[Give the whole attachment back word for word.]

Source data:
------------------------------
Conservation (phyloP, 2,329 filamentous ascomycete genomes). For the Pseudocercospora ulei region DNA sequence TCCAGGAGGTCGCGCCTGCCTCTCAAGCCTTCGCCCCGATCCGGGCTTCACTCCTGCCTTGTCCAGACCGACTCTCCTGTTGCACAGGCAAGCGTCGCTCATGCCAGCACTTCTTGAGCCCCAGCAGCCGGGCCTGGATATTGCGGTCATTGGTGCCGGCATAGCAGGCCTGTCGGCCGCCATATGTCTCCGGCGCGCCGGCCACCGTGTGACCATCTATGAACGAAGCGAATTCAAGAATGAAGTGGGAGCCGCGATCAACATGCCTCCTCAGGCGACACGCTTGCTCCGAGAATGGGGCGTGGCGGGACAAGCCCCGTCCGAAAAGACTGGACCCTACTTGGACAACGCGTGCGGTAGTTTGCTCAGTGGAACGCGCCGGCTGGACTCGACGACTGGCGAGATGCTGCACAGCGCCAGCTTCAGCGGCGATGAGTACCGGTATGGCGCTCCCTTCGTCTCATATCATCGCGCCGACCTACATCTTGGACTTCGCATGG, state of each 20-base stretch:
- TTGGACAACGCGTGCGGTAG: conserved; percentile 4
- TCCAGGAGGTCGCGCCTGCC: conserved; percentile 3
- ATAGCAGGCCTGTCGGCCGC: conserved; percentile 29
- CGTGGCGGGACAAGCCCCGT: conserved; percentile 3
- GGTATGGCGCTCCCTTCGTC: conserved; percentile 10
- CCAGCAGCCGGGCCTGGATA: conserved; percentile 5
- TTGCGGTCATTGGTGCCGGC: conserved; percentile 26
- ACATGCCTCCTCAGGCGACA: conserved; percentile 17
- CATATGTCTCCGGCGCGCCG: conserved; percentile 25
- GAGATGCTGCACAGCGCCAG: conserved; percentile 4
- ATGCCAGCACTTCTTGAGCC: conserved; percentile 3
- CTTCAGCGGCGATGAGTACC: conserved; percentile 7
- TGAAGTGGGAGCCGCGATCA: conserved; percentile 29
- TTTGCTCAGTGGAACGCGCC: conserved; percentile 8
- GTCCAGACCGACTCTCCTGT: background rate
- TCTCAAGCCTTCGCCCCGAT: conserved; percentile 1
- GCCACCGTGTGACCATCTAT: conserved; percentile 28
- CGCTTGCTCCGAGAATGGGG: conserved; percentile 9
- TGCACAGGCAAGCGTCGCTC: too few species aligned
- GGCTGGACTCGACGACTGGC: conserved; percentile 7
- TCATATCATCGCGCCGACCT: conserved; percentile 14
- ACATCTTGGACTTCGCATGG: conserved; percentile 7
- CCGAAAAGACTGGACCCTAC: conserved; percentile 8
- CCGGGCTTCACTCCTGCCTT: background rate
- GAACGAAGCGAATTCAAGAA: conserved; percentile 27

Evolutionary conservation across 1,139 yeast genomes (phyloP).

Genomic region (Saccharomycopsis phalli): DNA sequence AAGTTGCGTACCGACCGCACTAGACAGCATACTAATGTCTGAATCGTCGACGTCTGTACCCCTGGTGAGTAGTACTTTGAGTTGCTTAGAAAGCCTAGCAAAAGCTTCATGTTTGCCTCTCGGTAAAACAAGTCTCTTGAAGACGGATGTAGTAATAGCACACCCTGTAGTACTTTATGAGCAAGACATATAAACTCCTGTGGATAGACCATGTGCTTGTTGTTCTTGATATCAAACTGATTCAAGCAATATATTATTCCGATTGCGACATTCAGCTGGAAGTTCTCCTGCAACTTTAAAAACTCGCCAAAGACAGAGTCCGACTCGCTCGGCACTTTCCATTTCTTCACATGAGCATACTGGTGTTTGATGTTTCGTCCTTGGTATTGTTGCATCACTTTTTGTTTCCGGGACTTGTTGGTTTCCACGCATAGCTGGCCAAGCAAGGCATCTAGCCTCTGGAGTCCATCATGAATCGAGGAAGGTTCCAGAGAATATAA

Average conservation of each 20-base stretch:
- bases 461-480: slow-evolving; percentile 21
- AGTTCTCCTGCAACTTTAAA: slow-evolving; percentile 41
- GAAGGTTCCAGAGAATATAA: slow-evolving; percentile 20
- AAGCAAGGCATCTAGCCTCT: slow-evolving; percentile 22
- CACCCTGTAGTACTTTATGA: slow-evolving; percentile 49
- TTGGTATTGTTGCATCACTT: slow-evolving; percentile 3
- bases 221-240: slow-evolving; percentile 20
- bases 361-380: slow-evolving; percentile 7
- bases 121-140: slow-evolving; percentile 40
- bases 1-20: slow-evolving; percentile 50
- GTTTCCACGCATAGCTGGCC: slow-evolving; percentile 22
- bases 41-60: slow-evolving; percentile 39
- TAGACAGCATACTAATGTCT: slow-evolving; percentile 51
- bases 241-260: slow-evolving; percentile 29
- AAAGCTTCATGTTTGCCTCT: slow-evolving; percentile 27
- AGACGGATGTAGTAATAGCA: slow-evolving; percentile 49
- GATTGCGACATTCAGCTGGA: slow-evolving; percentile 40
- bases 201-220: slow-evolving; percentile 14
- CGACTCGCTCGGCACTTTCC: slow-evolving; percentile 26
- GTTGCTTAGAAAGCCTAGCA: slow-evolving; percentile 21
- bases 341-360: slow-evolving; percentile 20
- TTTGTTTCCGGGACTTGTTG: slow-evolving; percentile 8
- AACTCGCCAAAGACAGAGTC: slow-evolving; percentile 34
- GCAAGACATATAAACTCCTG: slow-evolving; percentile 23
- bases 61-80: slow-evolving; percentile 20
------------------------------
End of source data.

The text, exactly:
Conservation (phyloP, 2,329 filamentous ascomycete genomes). For the Pseudocercospora ulei region DNA sequence TCCAGGAGGTCGCGCCTGCCTCTCAAGCCTTCGCCCCGATCCGGGCTTCACTCCTGCCTTGTCCAGACCGACTCTCCTGTTGCACAGGCAAGCGTCGCTCATGCCAGCACTTCTTGAGCCCCAGCAGCCGGGCCTGGATATTGCGGTCATTGGTGCCGGCATAGCAGGCCTGTCGGCCGCCATATGTCTCCGGCGCGCCGGCCACCGTGTGACCATCTATGAACGAAGCGAATTCAAGAATGAAGTGGGAGCCGCGATCAACATGCCTCCTCAGGCGACACGCTTGCTCCGAGAATGGGGCGTGGCGGGACAAGCCCCGTCCGAAAAGACTGGACCCTACTTGGACAACGCGTGCGGTAGTTTGCTCAGTGGAACGCGCCGGCTGGACTCGACGACTGGCGAGATGCTGCACAGCGCCAGCTTCAGCGGCGATGAGTACCGGTATGGCGCTCCCTTCGTCTCATATCATCGCGCCGACCTACATCTTGGACTTCGCATGG, state of each 20-base stretch:
- TTGGACAACGCGTGCGGTAG: conserved; percentile 4
- TCCAGGAGGTCGCGCCTGCC: conserved; percentile 3
- ATAGCAGGCCTGTCGGCCGC: conserved; percentile 29
- CGTGGCGGGACAAGCCCCGT: conserved; percentile 3
- GGTATGGCGCTCCCTTCGTC: conserved; percentile 10
- CCAGCAGCCGGGCCTGGATA: conserved; percentile 5
- TTGCGGTCATTGGTGCCGGC: conserved; percentile 26
- ACATGCCTCCTCAGGCGACA: conserved; percentile 17
- CATATGTCTCCGGCGCGCCG: conserved; percentile 25
- GAGATGCTGCACAGCGCCAG: conserved; percentile 4
- ATGCCAGCACTTCTTGAGCC: conserved; percentile 3
- CTTCAGCGGCGATGAGTACC: conserved; percentile 7
- TGAAGTGGGAGCCGCGATCA: conserved; percentile 29
- TTTGCTCAGTGGAACGCGCC: conserved; percentile 8
- GTCCAGACCGACTCTCCTGT: background rate
- TCTCAAGCCTTCGCCCCGAT: conserved; percentile 1
- GCCACCGTGTGACCATCTAT: conserved; percentile 28
- CGCTTGCTCCGAGAATGGGG: conserved; percentile 9
- TGCACAGGCAAGCGTCGCTC: too few species aligned
- GGCTGGACTCGACGACTGGC: conserved; percentile 7
- TCATATCATCGCGCCGACCT: conserved; percentile 14
- ACATCTTGGACTTCGCATGG: conserved; percentile 7
- CCGAAAAGACTGGACCCTAC: conserved; percentile 8
- CCGGGCTTCACTCCTGCCTT: background rate
- GAACGAAGCGAATTCAAGAA: conserved; percentile 27

Evolutionary conservation across 1,139 yeast genomes (phyloP).

Genomic region (Saccharomycopsis phalli): DNA sequence AAGTTGCGTACCGACCGCACTAGACAGCATACTAATGTCTGAATCGTCGACGTCTGTACCCCTGGTGAGTAGTACTTTGAGTTGCTTAGAAAGCCTAGCAAAAGCTTCATGTTTGCCTCTCGGTAAAACAAGTCTCTTGAAGACGGATGTAGTAATAGCACACCCTGTAGTACTTTATGAGCAAGACATATAAACTCCTGTGGATAGACCATGTGCTTGTTGTTCTTGATATCAAACTGATTCAAGCAATATATTATTCCGATTGCGACATTCAGCTGGAAGTTCTCCTGCAACTTTAAAAACTCGCCAAAGACAGAGTCCGACTCGCTCGGCACTTTCCATTTCTTCACATGAGCATACTGGTGTTTGATGTTTCGTCCTTGGTATTGTTGCATCACTTTTTGTTTCCGGGACTTGTTGGTTTCCACGCATAGCTGGCCAAGCAAGGCATCTAGCCTCTGGAGTCCATCATGAATCGAGGAAGGTTCCAGAGAATATAA

Average conservation of each 20-base stretch:
- bases 461-480: slow-evolving; percentile 21
- AGTTCTCCTGCAACTTTAAA: slow-evolving; percentile 41
- GAAGGTTCCAGAGAATATAA: slow-evolving; percentile 20
- AAGCAAGGCATCTAGCCTCT: slow-evolving; percentile 22
- CACCCTGTAGTACTTTATGA: slow-evolving; percentile 49
- TTGGTATTGTTGCATCACTT: slow-evolving; percentile 3
- bases 221-240: slow-evolving; percentile 20
- bases 361-380: slow-evolving; percentile 7
- bases 121-140: slow-evolving; percentile 40
- bases 1-20: slow-evolving; percentile 50
- GTTTCCACGCATAGCTGGCC: slow-evolving; percentile 22
- bases 41-60: slow-evolving; percentile 39
- TAGACAGCATACTAATGTCT: slow-evolving; percentile 51
- bases 241-260: slow-evolving; percentile 29
- AAAGCTTCATGTTTGCCTCT: slow-evolving; percentile 27
- AGACGGATGTAGTAATAGCA: slow-evolving; percentile 49
- GATTGCGACATTCAGCTGGA: slow-evolving; percentile 40
- bases 201-220: slow-evolving; percentile 14
- CGACTCGCTCGGCACTTTCC: slow-evolving; percentile 26
- GTTGCTTAGAAAGCCTAGCA: slow-evolving; percentile 21
- bases 341-360: slow-evolving; percentile 20
- TTTGTTTCCGGGACTTGTTG: slow-evolving; percentile 8
- AACTCGCCAAAGACAGAGTC: slow-evolving; percentile 34
- GCAAGACATATAAACTCCTG: slow-evolving; percentile 23
- bases 61-80: slow-evolving; percentile 20